Is the American Recovery and Reinvestment Act of 2009 working? Ever since the act was passed almost a year ago, mere weeks after President Barack Obama took office, the question has been hotly debated. Administration economists cited Keynesian models that predicted that the $787 billion stimulus package would increase gross domestic product by enough to create 3.6 million jobs. Our research showed that more modern macroeconomic models predicted an impact on gross domestic product only one-sixth as large. Estimates by economist and Hoover senior fellow Robert J. Barro predicted an impact not significantly different from zero.
Data collected during the months after the act’s passage allowed us to put aside models to see what actually happened.
Consider first the part of the package that consists of government transfers and rebates. These include one-time payments of $250 to eligible individuals receiving Social Security, Supplemental Security Income, veterans’ benefits, or railroad retirement benefits and temporary reductions in income tax withholding for a refundable tax credit of up to $400 for individuals and $800 for families with incomes below certain thresholds. Those payments, which began last March, were intended to increase consumption and thus help jump-start the economy. Now that a good fraction of those actions have taken place, we can assess their impact.
ONLY A TEMPORARY BOOST TO INCOME
The chart on the opposite page shows income and consumption through July 2009. Consider first the part of the figure that pertains to spring 2009; observe that disposable personal income (DPI)—the total amount of income people have left to spend after they pay taxes and receive transfers from the government—jumped. That increase is due to the transfer and rebate payments in the 2009 stimulus package. As the chart also shows, however, there was no noticeable impact on personal consumption expenditures. Because the boost to income was temporary, at best only a small fraction was consumed.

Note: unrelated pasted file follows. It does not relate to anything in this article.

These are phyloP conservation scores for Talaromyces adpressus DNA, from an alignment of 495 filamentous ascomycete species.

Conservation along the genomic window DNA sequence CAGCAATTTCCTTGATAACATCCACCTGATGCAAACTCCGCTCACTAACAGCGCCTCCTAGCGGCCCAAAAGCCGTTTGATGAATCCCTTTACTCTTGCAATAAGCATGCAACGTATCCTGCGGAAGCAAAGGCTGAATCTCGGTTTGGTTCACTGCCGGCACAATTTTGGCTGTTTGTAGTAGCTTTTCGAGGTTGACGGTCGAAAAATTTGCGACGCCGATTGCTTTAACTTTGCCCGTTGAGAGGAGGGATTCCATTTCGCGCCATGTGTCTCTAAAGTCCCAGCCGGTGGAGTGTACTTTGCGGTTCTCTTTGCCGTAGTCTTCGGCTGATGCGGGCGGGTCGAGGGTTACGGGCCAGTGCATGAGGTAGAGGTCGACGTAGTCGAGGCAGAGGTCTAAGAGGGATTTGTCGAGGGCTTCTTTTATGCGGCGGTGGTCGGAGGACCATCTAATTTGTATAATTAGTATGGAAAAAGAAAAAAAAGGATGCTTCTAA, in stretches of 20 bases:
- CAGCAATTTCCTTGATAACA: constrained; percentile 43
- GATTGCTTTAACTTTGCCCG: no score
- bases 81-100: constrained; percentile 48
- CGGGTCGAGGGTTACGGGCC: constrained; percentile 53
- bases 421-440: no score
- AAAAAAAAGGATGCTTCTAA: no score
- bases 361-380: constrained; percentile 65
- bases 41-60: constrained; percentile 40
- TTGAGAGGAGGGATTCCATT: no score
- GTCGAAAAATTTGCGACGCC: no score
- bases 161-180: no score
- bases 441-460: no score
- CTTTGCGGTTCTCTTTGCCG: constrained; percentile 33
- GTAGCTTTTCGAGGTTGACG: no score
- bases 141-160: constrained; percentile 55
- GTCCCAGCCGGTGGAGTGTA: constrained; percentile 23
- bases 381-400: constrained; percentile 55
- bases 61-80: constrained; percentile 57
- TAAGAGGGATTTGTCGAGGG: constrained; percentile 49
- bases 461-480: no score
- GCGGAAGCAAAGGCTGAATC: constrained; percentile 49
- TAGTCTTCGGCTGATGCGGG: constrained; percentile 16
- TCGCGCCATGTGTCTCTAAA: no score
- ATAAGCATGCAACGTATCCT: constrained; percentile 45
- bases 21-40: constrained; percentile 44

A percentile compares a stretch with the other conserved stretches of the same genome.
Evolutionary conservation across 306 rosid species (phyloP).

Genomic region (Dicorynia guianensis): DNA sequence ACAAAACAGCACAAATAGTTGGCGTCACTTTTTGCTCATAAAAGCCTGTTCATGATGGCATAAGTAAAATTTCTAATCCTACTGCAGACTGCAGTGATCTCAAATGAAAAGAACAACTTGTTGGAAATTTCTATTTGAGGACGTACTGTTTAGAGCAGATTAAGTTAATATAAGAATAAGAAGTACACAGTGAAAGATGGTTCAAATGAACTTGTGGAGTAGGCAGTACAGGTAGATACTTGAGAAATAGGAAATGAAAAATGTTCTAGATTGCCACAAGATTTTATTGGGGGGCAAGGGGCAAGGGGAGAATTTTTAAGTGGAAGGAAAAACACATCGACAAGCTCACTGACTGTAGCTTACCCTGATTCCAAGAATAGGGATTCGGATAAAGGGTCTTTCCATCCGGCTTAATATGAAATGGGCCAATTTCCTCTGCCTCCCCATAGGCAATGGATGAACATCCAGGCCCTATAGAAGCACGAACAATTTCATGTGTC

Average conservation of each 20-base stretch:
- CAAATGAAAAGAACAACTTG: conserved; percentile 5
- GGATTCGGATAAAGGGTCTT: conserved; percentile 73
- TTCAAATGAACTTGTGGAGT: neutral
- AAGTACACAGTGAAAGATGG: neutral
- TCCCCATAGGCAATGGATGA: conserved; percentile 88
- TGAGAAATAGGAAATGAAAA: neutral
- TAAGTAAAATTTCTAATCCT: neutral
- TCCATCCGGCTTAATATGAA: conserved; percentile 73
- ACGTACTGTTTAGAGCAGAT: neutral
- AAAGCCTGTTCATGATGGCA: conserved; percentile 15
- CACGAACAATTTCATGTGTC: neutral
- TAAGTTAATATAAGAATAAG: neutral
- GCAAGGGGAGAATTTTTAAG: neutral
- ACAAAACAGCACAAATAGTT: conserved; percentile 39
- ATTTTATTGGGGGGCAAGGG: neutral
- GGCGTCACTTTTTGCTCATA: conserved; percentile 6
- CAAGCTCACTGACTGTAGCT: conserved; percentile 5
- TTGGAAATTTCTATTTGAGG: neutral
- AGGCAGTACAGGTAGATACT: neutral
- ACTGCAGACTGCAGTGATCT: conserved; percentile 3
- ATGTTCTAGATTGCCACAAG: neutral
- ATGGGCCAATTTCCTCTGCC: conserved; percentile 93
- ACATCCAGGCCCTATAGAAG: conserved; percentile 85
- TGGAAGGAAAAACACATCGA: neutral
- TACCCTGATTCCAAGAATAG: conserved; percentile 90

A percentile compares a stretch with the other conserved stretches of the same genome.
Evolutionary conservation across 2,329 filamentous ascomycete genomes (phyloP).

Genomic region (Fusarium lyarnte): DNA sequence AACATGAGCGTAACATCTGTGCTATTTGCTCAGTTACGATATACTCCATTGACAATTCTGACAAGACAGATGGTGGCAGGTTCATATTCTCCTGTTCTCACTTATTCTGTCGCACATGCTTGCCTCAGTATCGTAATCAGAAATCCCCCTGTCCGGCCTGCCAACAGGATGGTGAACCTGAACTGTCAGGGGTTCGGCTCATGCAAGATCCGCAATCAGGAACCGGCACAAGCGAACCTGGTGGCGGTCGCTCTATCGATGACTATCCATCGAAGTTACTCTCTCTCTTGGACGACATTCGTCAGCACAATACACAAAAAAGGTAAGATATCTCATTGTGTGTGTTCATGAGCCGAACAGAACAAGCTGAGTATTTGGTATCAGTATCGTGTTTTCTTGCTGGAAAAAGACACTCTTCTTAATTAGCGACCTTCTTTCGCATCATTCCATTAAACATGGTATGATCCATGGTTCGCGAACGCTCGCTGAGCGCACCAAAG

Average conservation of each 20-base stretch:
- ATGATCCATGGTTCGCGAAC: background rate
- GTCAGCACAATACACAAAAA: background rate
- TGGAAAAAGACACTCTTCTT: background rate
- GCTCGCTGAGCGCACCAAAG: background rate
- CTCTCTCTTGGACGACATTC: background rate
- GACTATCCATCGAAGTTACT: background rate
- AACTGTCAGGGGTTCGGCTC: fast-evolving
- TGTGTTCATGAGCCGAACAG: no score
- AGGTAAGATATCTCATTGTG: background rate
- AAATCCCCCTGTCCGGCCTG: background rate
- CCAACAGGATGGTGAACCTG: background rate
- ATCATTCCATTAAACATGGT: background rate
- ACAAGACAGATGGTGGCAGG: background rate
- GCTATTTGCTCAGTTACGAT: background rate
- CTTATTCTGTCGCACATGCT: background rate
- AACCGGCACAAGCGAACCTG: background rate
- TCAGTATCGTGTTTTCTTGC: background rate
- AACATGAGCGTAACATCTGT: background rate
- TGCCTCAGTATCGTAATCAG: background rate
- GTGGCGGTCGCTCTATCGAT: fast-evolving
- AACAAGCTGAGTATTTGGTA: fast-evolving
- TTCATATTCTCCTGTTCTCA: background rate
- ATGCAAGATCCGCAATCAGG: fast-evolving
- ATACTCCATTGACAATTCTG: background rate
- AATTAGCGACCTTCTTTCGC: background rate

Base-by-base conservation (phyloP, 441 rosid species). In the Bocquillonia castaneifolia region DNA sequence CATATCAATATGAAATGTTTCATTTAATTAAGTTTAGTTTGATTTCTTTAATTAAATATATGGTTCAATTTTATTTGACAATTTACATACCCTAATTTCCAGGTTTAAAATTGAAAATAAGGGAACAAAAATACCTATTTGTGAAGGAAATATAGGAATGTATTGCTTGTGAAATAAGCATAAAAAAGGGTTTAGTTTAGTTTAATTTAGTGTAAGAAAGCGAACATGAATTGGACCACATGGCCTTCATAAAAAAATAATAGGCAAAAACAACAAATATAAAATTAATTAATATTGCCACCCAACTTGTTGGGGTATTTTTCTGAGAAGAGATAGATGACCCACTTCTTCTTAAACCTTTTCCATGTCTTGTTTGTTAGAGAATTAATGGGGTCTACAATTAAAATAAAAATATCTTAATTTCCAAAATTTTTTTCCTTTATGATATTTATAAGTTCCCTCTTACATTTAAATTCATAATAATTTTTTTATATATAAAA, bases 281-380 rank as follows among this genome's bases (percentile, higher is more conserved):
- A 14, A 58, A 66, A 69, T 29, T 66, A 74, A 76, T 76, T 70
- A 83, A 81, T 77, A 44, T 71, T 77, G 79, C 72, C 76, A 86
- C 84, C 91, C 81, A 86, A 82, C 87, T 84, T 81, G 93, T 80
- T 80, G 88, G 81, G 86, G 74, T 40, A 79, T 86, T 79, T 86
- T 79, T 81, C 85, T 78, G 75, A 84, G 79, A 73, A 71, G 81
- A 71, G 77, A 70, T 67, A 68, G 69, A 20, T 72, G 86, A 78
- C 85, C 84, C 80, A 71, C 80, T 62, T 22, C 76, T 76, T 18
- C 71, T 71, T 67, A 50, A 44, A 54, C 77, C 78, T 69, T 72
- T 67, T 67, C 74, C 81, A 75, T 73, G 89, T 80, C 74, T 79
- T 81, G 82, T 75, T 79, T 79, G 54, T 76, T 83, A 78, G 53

This is exactly what one would expect from permanent income or life cycle theories of consumption, which argue that temporary changes in income have little effect on consumption. Those theories, developed by Milton Friedman and Franco Modigliani fifty years ago, have been empirically tested many times. They are much more accurate than simple Keynesian theories of consumption; thus the lack of an impact should not be surprising.
Indeed, anyone who had looked at the Bush administration’s Economic Stimulus Act of 2008 would have found plenty of evidence that temporary payments of this kind would not jump-start consumption. That package made one-time payments and rebates to people in the spring of 2008, but, as the chart shows, failed to stimulate consumption as had been hoped. Some argued that other factors, such as high oil and gasoline prices, caused consumption to fall and that it would have been even lower without the stimulus, but no significant impact has been found even after controlling for oil prices.
Now we turn to the government spending part of the stimulus package. The Obama administration points to the sharp reduction in the decline in real GDP from the first to the second quarter of 2009 as evidence that the package is working. Economic growth was minus 6.4 percent in the first quarter and minus 1 percent in the second quarter; thus the implied improvement of 5.4 percentage points is indeed big. But how much of that improved growth rate can be attributed to higher government spending due to the stimulus?